Tyson McLean waited 10 years as an assistant to coach his alma mater. In his first season as head coach, McLean flipped the script for the Bears. After a dismal 3-7 showing in 2010, McLean integrated his system and turned the Bears into a playoff team.
This year, McLean is poised to build on a solid foundation.
“We called it a turnaround season,” McLean said. “The previous team went 3-7 so we turned it around to go 7-3 so we’re proud of that. Now we’re just trying to improve and close the gap between us and those elite teams.”
The Bears will have their work cut out for them. Seven of their 10 games are on the road, including a four-game stretch in September and October. Some may see it as a disadvantage. McLean is looking at it differently.
“We’re going to be road warriors this year,” McLean said. “We’re going to be on the road a lot, but the good thing about it is their field is 100 yards just like ours is. For us, I think a lot of the time playing on the road is less distracting. There’s less down time. That’s the way we’re going to look at it.”
Playing against so many hostile crowds, McLean is focusing on the fundamentals so his team stays sharp on the road.
“We don’t want to beat ourselves,” McLean said. “There’s a few things that we’re working on: pre-snap penalties, post-snap penalties and turnovers. We’re working on doing the little things that we need to do to make us a tough team to beat.”
Youth may hinder Billingsley early. The Bears lost 10 seniors off of last year’s squad. Also, he has made a few adjustments to the offense, mainly the blocking schemes. McLean wants to make sure the Bears’ young core of players are ready to go when the whistle blows.
“We’re changing things up a little bit, it takes a little while for things to adjust,” McLean said. “We’ve got a whole lot of 10th-graders. We lost some guys, but I think we have some young guys who will step up and do a good job.”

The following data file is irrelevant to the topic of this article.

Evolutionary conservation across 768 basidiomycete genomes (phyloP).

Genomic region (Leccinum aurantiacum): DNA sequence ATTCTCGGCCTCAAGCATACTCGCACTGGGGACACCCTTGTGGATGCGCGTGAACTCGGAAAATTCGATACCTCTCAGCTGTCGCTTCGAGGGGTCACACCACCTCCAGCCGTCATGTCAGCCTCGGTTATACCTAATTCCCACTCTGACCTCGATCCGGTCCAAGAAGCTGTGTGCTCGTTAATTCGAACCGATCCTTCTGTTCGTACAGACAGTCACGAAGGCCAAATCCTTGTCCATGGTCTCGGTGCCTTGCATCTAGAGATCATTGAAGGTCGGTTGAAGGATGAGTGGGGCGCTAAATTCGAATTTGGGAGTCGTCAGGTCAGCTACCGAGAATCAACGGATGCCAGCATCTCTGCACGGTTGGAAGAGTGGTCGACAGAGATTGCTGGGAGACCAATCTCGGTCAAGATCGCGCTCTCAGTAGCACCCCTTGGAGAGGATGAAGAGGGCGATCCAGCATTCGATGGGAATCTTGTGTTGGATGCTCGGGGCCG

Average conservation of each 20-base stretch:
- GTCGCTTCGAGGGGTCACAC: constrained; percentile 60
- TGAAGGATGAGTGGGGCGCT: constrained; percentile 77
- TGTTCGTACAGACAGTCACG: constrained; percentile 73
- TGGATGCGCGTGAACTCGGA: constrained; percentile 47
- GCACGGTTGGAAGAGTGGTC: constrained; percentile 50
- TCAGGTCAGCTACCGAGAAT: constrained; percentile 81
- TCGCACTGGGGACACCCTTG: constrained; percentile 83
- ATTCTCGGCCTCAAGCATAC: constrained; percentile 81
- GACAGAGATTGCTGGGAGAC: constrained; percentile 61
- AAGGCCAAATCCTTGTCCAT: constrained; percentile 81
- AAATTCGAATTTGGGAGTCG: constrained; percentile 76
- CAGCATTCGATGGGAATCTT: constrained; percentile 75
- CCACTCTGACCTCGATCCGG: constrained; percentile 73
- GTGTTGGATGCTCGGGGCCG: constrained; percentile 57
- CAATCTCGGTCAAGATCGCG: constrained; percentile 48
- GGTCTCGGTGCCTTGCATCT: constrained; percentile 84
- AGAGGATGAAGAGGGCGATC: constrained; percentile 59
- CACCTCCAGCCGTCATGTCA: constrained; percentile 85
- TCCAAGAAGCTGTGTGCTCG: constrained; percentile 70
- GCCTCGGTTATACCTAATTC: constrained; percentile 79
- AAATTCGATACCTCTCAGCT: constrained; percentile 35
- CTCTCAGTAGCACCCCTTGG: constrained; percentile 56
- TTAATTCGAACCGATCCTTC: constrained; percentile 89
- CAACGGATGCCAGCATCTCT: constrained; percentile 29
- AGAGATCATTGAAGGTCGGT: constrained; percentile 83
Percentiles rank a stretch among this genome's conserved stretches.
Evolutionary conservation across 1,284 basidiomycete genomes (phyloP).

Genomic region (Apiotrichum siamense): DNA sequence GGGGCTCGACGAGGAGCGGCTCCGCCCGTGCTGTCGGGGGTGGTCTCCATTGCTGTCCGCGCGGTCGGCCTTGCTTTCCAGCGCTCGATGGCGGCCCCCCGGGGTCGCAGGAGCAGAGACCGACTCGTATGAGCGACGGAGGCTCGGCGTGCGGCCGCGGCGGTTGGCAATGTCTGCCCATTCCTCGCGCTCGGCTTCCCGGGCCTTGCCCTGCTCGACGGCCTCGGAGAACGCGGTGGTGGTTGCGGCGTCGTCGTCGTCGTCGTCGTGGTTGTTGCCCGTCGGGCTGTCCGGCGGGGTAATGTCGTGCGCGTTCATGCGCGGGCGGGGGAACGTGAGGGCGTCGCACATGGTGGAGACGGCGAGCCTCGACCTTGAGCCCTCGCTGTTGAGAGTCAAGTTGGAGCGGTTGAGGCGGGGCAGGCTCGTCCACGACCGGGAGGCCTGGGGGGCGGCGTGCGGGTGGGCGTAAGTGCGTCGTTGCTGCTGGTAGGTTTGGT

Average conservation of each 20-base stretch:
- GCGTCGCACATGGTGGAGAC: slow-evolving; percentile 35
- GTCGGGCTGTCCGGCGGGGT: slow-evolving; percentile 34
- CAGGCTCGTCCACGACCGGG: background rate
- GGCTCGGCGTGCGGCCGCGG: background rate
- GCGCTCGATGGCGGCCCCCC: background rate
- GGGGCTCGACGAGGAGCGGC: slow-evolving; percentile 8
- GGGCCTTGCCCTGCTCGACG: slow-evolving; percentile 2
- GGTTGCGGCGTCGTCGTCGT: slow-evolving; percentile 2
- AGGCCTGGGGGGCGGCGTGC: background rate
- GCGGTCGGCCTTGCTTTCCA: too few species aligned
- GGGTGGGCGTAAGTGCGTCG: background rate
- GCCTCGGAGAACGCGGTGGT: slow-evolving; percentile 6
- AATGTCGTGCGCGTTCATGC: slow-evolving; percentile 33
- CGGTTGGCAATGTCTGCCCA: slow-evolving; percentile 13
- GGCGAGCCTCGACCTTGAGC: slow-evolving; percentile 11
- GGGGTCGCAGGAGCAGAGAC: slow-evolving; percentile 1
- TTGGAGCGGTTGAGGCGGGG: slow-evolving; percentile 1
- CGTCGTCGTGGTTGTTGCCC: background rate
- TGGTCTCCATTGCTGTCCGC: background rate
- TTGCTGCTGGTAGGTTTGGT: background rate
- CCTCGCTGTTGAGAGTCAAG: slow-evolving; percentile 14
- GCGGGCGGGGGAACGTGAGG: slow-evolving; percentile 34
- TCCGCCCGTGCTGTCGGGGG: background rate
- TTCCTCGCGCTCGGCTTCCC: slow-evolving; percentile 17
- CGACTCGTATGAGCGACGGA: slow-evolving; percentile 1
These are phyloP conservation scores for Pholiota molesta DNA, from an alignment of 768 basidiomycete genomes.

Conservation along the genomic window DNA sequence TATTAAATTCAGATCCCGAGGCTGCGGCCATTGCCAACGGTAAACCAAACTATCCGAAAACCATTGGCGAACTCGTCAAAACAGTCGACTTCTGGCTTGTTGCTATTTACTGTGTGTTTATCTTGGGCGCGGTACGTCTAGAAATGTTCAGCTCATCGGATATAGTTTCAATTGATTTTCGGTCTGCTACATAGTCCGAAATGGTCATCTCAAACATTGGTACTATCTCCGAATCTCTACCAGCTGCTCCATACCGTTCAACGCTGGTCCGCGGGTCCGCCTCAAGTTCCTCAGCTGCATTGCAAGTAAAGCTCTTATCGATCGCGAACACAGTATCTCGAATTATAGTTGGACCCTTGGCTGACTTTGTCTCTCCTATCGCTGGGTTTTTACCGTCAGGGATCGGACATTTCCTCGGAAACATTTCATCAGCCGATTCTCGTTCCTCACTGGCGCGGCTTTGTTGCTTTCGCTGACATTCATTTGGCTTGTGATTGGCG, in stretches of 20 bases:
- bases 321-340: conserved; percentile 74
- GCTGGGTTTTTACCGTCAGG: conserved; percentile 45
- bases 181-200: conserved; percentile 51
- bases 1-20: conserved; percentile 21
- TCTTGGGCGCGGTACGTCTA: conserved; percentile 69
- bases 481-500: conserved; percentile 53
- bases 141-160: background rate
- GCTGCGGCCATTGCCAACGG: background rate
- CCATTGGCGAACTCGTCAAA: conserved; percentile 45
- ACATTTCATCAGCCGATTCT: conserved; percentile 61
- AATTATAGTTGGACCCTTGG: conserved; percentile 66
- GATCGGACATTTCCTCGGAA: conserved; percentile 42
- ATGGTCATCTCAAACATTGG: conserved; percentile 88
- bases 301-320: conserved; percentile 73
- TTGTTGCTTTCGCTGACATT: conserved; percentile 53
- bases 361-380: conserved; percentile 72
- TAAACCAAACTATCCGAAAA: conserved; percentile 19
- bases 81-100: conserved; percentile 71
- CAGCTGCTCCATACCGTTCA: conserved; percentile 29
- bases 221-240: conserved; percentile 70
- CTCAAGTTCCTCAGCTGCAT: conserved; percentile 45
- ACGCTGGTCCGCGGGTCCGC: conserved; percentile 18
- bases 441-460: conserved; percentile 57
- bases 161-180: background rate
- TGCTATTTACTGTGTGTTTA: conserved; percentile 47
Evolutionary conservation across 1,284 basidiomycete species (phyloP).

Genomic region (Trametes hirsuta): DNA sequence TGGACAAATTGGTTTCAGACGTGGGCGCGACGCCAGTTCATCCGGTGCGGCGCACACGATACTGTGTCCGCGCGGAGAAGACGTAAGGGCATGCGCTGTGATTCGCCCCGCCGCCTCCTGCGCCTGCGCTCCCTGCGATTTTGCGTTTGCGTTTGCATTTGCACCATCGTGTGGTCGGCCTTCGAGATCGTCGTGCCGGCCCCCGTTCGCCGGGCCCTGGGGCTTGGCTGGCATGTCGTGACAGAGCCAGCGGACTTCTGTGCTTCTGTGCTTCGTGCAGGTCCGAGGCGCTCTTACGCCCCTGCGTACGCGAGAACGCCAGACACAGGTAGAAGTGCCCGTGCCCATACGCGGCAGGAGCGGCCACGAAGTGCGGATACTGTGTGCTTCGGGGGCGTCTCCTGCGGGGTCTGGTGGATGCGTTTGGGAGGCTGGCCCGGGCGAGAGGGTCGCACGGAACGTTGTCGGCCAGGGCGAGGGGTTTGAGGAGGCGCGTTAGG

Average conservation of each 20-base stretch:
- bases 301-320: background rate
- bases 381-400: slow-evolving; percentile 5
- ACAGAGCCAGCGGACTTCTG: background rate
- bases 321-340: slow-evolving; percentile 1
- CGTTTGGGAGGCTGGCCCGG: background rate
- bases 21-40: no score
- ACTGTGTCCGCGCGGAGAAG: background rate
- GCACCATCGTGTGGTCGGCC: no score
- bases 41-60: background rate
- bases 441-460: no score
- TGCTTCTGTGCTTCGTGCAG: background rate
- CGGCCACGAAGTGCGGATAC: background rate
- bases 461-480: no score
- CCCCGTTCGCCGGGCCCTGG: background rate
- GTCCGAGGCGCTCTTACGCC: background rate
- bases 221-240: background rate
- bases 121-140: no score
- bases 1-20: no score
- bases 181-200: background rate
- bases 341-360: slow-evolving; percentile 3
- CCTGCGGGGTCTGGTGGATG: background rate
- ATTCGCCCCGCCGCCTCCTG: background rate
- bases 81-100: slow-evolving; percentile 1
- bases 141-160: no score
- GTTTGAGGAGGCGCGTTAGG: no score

The Bears are moving from a zone-blocking scheme to a man-blocking scheme in hopes to simplify the offense. Senior center and defensive tackle Luther Tyus is doing what he can to ease the learning curve for his younger teammates.
“I just try to motivate the team,” Tyus said. “Not only in the weight room and on the field, but off the field too. I’m just trying to learn the blocks and doing what I have to do.”
Serving as a coach on the field is McLean’s son Tyler. Tyler plays quarterback, wide receiver and defensive back. In his senior year, he is embracing his role as a leader.
“I think you have to set an example both vocally and physically,” Tyler said. “You have to show you are doing the right thing and working hard. We had a lot of big leaders as seniors last year, and we’re just trying to follow in their footsteps.”
In his final season, Tyler just wants to lead the Bears as long as he can.
“We’re going to play as hard as we can,” Tyler said. “I want to have a 15-game season. I want to end the season with a ring on my finger.”